By: Beck Hansen

Written by: Beck Hansen

  1. Tropicalia (3:18)
    Available on Mutations and 6 other releases.
    Justin Meldal-Johnsen: Bass, Percussion
    Joey Waronker: Drum Machine, Drums, Percussion
    John Sorensen: Engineer
    Nigel Godrich: Engineer, Mix, Producer
    David Ralicke: Flute, Trombone
    Smokey Hormel: Guitar (Acoustic), Percussion, Quica
    Roger Joseph Manning Jr.: Keyboard / Synthesizer, Organ, Percussion
    Beck Hansen: Producer, Vocals
  2. Tropicalia (Mario C 2011 remix) (3:23)
    Available on Red Hot + Rio 2.
    Justin Meldal-Johnsen: Bass, Percussion
    Joey Waronker: Drums
    David Ralicke: Flute, Trombone
    Smokey Hormel: Guitar (Acoustic), Quica
    Roger Joseph Manning Jr.: Keyboard / Synthesizer, Organ
    Mario Caldato Jr.: Producer
    Beck Hansen: Vocals
    Seu Jorge: Vocals
Tropicalia [Version (a)]:

When they beat upon a broken guitar
And on the streets, they reek of tropical charms
The embassies lie in hideous shards
Where tourists snore and decay

When they dance in a reptile blaze
You wear a mask, an equatorial haze
Into the past, a colonial maze
Where there's no more confetti to throw
You wouldn't know what to say to yourself
Love is a poverty you couldn't sell
Misery waits in vague hotels to be evicted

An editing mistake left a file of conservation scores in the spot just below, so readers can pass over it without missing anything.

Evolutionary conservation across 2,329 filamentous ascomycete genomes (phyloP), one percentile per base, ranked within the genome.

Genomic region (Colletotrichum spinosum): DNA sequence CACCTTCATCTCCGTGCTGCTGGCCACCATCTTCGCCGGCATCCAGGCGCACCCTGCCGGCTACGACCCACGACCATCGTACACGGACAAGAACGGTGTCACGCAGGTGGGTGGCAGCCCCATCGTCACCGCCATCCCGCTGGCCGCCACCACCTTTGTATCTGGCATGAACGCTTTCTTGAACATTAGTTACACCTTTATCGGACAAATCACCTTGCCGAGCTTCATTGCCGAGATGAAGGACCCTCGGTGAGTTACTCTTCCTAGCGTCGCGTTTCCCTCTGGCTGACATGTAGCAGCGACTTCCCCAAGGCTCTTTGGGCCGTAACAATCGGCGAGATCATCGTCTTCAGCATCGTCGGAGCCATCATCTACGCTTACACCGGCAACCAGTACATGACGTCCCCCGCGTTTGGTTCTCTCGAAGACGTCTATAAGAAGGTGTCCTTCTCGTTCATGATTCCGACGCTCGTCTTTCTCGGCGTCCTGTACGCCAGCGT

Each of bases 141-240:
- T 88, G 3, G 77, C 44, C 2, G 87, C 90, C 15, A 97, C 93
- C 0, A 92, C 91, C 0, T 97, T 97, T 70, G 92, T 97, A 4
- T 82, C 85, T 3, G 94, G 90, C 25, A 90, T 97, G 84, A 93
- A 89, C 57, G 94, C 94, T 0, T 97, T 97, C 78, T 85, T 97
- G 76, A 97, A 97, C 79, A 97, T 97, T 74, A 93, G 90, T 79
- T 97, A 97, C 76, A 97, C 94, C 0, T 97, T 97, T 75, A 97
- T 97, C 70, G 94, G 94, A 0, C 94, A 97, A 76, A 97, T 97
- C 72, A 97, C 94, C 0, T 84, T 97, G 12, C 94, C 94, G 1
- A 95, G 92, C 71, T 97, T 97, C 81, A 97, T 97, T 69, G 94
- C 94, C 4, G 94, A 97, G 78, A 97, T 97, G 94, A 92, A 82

You're out of luck, you're singing funeral songs
To the studs, they're anabolic and bronze
They seem to strut in their millenial fogs
Until they fall down and deflate
You wouldn't know what to say to yourself
Love is a poverty you couldn't sell
Misery waits in vague hotels to be evicted

Oh now you've had your fun under an air-conditioned sun
It's burned into your eyes, leaves you plain and left behind
I see them rise and fall into the jaws of a pestilent love
You wouldn't know what to say to yourself
Love is a poverty you couldn't sell
Misery waits in vague hotels to be a victim
The Song:

"Tropicalia" can be found on Beck's 1999 album, Mutations.

Beck explained "Tropicalia"'s inspiration, "I've always loved a lot of different exotic music. I've been listening to Brazilian music since I was a kid, but I haven't really felt it was something that would come naturally until the last few years. I think for something like 'Tropicalia' I needed to go to places where that music existed in order to get to the point where I could do it myself. I wrote it in the back of the bus on tour, and then later I put lyrics to it. A lot of times I write the melody and the chords of the songs sometimes years before I ever get around it writing lyrics, so it just sits there incubating."